Beyond self-educating, we can pray, and we can act. If there is a field of social justice that’s being overlooked and needs a spotlight, this is it. I don’t know what activism looks like in this field. Nobody does. But we can discern, be led, try things, fail, and try again…

What I do know is that the answer isn’t “stop using technology.” For one thing, it’s too late.  Artificial intelligence is here to stay, and our choice as Friends is only whether or not to be involved with it conscientiously.  (We don’t even really have the choice of whether to be involved in it, since the algorithms produced by AI are, as explained above, deeply ingrained in every part of our lives.)

Even if we could opt out, I don’t believe we ought to.  When it comes to technology, I feel led to minister and witness, not to withdraw:

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Harvard Business Review
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Truth in Recruitment

Are we, as Friends, prepared to deal with this complexity?  Are we willing to be?  How do we respond?

Grieving Abby Scuito

This post is a considerable departure from my usual, but it’s something I’ve been chewing on for months and seems worth talking about.

In 2003, a TV show called NCIS came on the scene. NCIS stands for Naval Criminal Investigative Service. It’s a shoot-‘em-up action crime show with heart, still in production after fifteen years, in my opinion because of the investigative-team-as-family theme at the center. Gruff ex-Marine Jethro Gibbs (Mark Harmon) is surrounded by a crew of coworkers, most of whom are at least a generation younger than he, nearly all of whom have serious trauma in their pasts, and between the moments of plot, Gibbs nurtures his little Gibblets (as fans refer to them) much like a tough-love dad.2c6b7d18524f70b7f139f3caa0b126bf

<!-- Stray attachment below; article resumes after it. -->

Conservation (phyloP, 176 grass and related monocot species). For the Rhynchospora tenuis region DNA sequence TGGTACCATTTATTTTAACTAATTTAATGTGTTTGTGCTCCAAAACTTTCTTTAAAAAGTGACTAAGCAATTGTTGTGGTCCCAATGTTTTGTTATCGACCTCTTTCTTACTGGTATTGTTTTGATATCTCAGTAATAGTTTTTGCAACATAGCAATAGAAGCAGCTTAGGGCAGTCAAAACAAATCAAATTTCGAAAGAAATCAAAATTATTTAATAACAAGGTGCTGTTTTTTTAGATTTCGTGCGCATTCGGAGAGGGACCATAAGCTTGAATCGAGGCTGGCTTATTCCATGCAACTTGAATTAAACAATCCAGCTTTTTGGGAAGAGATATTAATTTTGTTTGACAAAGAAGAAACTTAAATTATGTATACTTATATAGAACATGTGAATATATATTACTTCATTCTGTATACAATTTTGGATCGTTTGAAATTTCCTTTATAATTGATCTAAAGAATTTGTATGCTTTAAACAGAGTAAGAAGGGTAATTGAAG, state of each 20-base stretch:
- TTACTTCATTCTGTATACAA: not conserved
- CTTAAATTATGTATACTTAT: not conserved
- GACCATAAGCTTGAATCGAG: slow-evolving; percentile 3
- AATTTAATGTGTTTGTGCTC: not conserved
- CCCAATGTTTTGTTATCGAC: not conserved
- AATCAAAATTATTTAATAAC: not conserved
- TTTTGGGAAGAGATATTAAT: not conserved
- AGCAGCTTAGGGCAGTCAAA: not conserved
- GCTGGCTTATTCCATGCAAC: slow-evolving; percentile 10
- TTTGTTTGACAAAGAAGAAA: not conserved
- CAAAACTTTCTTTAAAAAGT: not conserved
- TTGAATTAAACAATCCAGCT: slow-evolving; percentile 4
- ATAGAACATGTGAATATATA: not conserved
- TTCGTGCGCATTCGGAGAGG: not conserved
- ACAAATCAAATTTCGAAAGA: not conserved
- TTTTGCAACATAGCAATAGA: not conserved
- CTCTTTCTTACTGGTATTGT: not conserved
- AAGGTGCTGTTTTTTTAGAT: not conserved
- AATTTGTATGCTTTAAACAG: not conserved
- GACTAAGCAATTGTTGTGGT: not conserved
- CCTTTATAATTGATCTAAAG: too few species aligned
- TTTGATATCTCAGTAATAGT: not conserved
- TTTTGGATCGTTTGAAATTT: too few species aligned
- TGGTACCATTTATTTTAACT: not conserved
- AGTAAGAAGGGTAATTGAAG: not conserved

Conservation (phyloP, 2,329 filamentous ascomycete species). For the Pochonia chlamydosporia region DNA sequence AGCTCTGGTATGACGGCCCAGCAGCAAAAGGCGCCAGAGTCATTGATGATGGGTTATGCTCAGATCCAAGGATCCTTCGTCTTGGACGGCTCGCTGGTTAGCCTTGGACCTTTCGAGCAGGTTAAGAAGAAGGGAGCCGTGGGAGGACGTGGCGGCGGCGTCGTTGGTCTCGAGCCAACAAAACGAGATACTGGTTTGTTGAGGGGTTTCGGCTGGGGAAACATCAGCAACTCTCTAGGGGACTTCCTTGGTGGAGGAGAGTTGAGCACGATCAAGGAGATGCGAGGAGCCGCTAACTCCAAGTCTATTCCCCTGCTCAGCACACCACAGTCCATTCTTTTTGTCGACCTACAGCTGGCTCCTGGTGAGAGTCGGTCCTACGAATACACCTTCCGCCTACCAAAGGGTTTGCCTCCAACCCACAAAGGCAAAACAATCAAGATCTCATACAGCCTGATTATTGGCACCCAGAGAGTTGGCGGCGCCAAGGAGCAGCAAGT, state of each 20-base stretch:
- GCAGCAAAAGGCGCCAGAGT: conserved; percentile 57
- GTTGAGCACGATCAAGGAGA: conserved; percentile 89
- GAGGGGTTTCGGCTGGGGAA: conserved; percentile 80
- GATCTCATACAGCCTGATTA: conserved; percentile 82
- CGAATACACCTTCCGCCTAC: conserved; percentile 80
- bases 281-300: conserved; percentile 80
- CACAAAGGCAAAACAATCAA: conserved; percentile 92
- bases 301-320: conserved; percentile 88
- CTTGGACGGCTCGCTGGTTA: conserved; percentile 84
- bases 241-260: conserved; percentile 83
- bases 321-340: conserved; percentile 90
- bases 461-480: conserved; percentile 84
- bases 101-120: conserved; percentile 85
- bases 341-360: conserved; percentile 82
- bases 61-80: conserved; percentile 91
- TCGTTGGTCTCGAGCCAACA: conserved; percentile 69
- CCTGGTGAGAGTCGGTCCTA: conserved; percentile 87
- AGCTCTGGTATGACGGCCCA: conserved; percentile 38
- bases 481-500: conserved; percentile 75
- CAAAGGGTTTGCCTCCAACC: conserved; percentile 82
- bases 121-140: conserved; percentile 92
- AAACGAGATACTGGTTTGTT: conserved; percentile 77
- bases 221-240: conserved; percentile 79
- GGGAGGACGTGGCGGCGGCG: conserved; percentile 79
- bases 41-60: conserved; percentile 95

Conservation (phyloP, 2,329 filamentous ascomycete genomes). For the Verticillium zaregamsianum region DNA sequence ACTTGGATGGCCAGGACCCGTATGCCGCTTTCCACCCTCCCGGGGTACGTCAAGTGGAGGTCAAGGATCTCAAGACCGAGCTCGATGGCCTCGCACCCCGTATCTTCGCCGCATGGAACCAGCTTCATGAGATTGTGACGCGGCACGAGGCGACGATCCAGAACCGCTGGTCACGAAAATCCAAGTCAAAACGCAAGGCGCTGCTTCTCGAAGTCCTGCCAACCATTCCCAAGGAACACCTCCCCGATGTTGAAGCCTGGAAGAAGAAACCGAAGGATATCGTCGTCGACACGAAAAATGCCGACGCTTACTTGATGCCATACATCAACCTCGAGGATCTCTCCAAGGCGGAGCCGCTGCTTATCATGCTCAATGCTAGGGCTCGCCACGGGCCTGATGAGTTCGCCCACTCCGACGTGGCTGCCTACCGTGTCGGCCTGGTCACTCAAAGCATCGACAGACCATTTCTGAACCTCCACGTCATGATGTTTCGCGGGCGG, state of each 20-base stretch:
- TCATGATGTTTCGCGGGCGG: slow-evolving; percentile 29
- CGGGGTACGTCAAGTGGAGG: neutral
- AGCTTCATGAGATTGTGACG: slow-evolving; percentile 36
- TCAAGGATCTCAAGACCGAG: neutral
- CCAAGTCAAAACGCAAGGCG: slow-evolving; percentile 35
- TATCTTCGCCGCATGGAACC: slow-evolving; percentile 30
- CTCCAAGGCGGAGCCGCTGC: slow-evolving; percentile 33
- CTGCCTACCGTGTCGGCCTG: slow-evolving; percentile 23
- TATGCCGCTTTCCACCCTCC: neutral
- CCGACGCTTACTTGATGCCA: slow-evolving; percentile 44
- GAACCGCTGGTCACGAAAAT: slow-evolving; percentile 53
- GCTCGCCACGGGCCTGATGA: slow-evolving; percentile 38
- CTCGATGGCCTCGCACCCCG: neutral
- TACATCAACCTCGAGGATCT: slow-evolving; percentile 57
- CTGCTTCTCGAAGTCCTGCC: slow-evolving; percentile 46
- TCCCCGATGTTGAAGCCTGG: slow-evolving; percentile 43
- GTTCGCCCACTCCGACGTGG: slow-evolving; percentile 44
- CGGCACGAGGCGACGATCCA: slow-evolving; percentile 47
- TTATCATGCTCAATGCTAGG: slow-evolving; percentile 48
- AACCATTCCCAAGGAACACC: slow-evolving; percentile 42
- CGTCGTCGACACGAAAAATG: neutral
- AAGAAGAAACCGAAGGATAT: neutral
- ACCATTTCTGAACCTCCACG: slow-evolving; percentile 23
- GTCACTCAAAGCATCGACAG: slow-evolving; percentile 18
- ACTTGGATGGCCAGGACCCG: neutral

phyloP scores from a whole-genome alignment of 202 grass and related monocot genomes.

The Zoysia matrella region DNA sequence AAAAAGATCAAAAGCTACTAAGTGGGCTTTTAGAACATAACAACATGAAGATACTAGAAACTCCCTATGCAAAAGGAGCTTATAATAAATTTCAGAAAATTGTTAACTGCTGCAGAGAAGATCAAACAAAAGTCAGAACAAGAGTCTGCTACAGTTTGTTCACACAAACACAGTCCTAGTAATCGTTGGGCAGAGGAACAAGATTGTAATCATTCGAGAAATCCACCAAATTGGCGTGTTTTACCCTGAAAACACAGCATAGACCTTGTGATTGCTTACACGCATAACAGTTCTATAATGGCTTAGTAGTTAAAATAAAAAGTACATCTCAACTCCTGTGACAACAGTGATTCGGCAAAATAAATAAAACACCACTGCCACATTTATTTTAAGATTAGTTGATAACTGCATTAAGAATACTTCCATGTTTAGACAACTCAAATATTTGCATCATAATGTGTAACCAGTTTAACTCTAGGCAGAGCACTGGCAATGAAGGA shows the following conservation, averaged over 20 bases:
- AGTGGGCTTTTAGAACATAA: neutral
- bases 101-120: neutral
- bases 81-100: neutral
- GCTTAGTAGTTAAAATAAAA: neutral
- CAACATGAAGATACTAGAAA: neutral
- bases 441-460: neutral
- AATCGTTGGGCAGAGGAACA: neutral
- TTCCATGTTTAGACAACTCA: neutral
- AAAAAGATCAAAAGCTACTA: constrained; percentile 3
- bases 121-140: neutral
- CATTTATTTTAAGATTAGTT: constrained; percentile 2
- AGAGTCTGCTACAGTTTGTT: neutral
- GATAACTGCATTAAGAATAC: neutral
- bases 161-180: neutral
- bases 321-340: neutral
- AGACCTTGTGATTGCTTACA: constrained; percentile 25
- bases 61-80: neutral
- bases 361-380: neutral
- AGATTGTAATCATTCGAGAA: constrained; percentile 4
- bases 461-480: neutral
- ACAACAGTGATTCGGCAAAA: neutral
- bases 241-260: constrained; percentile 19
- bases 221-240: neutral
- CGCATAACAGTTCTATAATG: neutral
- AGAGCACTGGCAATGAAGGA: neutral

One of the show’s most popular characters is Abigail Scuito, generally known as Abby (Pauley Perrette). When the show premiered, the actress was about thirty-four, though the age of the character was never stated. Abby is a forensic scientist with all but superhuman abilities, beyond brilliant, though it helps that she’s working with technology that seems to be flavored with a soupçon of sci-fi. She’s also deeply religious and exuberantly loving and passionate about hard rock and tattooed and pigtailed.

AbigailSciutoAbby Scuito is so compelling that some researchers credit the character with an upswing in young women entering the sciences. They call it “the Abby effect.”

I really love Abby.

At the end of season fifteen, Pauley Perrette left NCIS. There are some pretty sad rumors around the question of why. I don’t want to repeat the rumors because the truth is that we just don’t know. Someday we might.

In the meantime, I am grieving Abby. (No, the character didn’t die, but it’s clear she’s not coming back, which amounts to the same thing.) And as I’ve mused about this character—warm, sassy, faithful, smart—did I mention smart?—I’ve realized something. It’s not really Abby that made Abby so special. It’s the people around her.